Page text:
Audio performance, predictably, isn’t quite as accomplished. Despite Samsung’s best efforts to impress, adding ‘SRS 3D Sound Effect’ to the spec sheet, the two 1.5W speakers housed beneath the front edge of the machine are tinny and ineffective for anything but online video clips. This is fine, though. We don’t generally expect much more.
Battery life is always an important factor where netbooks are concerned and one in which Samsung generally excels. This is still true of the N510, although to a slightly lesser extent. Samsung quotes a very realistic ‘up to seven hours’ and this marries pretty well with our testing.
Utilising a six-cell, 5,900mAh battery, the N510 managed 5.71 hours of standard definition video playback at 50 per cent brightness. This isn’t outstanding by netbook standards, but is more than adequate by any other metric and should be enough for anyone but the most demanding user. Typical usage will vary between four to five hours for web browsing and close to seven hours if you maximise every power saving measure – something Samsung makes easier with its excellent power management tool.
All of which ought to leave the N510 in excellent shape, but unfortunately we feel it’s priced a little on the high side right now. At £399 it’s not quite extortionate given its benefits and compares favourably with some of the more expensive netbooks of recent months, but as ever things have moved on quite quickly, rendering such comparisons somewhat moot.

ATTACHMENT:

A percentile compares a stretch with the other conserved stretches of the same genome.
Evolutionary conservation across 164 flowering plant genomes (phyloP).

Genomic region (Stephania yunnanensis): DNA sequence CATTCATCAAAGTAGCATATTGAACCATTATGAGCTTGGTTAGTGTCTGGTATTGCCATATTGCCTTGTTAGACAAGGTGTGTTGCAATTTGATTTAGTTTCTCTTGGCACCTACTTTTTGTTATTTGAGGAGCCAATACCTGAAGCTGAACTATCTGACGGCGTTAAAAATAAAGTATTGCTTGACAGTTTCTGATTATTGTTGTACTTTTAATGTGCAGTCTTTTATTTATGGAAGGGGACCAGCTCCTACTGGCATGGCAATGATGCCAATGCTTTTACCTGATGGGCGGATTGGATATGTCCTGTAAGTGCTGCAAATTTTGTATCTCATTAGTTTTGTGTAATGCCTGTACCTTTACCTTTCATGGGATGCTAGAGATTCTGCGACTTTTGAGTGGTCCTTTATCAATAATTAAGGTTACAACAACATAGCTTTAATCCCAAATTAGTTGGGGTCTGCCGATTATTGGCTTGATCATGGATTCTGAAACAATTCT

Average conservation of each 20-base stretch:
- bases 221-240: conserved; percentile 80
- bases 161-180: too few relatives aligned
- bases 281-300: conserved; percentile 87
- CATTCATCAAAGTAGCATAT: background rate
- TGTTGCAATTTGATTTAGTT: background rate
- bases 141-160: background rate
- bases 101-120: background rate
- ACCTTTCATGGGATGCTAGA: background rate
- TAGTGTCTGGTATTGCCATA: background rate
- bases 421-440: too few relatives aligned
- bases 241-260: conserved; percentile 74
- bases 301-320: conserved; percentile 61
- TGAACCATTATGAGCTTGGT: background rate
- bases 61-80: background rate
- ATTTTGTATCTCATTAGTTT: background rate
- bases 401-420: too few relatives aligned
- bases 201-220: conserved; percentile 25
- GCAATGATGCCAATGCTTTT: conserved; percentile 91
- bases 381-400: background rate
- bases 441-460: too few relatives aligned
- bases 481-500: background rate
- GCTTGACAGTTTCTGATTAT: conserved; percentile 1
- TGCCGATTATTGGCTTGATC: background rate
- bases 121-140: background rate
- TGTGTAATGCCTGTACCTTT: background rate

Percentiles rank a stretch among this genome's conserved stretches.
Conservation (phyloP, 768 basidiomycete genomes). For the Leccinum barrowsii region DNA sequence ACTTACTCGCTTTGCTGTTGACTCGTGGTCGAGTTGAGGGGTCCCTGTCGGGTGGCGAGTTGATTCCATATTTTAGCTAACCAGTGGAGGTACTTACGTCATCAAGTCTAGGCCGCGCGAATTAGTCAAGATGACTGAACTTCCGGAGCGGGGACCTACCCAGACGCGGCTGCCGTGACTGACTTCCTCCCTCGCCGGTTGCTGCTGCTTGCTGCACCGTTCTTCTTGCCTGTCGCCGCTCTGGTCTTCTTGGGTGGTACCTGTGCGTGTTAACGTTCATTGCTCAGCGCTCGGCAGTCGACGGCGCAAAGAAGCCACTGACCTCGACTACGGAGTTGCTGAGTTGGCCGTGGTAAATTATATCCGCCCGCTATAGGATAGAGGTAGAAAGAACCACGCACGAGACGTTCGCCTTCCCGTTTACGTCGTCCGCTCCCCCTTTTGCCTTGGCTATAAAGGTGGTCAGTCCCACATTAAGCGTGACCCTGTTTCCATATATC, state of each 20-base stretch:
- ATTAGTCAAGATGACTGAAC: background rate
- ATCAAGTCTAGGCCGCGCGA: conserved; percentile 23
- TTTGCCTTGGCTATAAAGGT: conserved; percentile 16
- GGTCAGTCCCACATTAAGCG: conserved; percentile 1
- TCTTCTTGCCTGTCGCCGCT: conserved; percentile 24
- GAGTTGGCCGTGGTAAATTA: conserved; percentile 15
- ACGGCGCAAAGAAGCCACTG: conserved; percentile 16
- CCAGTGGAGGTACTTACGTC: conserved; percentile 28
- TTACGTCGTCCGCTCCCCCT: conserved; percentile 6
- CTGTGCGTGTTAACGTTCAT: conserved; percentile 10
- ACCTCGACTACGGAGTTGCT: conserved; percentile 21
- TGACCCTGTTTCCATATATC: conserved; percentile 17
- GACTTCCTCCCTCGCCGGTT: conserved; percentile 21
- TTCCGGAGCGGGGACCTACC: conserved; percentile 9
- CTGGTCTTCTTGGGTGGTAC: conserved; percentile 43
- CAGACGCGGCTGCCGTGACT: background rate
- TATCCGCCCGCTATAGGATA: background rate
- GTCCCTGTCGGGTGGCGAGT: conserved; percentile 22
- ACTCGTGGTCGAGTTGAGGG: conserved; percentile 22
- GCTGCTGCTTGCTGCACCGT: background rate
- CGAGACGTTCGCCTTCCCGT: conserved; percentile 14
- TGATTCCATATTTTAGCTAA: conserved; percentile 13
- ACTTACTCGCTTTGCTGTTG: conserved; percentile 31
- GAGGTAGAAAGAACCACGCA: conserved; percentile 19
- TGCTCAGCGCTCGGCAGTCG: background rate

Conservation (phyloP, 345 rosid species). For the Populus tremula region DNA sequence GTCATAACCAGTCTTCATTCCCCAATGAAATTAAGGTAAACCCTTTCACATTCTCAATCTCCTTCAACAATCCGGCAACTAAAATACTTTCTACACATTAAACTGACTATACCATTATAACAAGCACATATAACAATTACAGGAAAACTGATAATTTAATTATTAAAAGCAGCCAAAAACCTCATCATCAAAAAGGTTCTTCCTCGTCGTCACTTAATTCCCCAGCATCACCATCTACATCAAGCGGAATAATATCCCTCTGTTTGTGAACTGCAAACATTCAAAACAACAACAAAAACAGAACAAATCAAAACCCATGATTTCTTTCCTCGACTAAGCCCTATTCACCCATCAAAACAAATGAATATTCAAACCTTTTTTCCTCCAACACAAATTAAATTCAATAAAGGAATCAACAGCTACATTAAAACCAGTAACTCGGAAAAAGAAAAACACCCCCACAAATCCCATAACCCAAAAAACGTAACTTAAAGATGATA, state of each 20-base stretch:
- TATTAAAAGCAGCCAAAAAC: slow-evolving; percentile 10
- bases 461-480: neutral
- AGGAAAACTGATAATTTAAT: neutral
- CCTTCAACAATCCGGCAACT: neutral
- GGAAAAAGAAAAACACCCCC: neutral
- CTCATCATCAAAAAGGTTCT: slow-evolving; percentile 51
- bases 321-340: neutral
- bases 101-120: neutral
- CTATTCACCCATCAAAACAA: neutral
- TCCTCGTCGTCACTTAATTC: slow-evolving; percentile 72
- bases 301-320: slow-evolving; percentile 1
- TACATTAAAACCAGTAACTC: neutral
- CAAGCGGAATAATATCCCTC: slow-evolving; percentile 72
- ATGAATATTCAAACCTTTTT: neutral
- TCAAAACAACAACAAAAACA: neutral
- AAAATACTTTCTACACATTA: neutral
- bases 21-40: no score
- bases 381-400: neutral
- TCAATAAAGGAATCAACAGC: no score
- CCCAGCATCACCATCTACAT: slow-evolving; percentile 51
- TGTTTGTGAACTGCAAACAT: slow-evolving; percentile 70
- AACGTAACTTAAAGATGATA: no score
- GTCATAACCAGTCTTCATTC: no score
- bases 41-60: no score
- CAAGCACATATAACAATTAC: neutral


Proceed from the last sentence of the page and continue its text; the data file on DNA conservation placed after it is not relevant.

More pertinently the HP Compaq Mini 311c, another 11.6in, Ion LE touting netbook, goes for £319 and matches the Samsung in most important aspects. As such, though the N510 is a good step in the right direction, we’d hold fire until we get a better look at HP’s effort – our initial impression of which was very favourable. There’s also the Acer Ferrari One to consider. It doesn’t offer the battery life of the N510, but its dual-core processor is far nippier and it can also handle HD video and
If a netbook with HD video credentials is what you’ve been craving, the Samsung N510 is an excellent example. It’s a little on the expensive side, though, so it’s worth checking competing offerings before settling.
Score in detail
Battery Life 8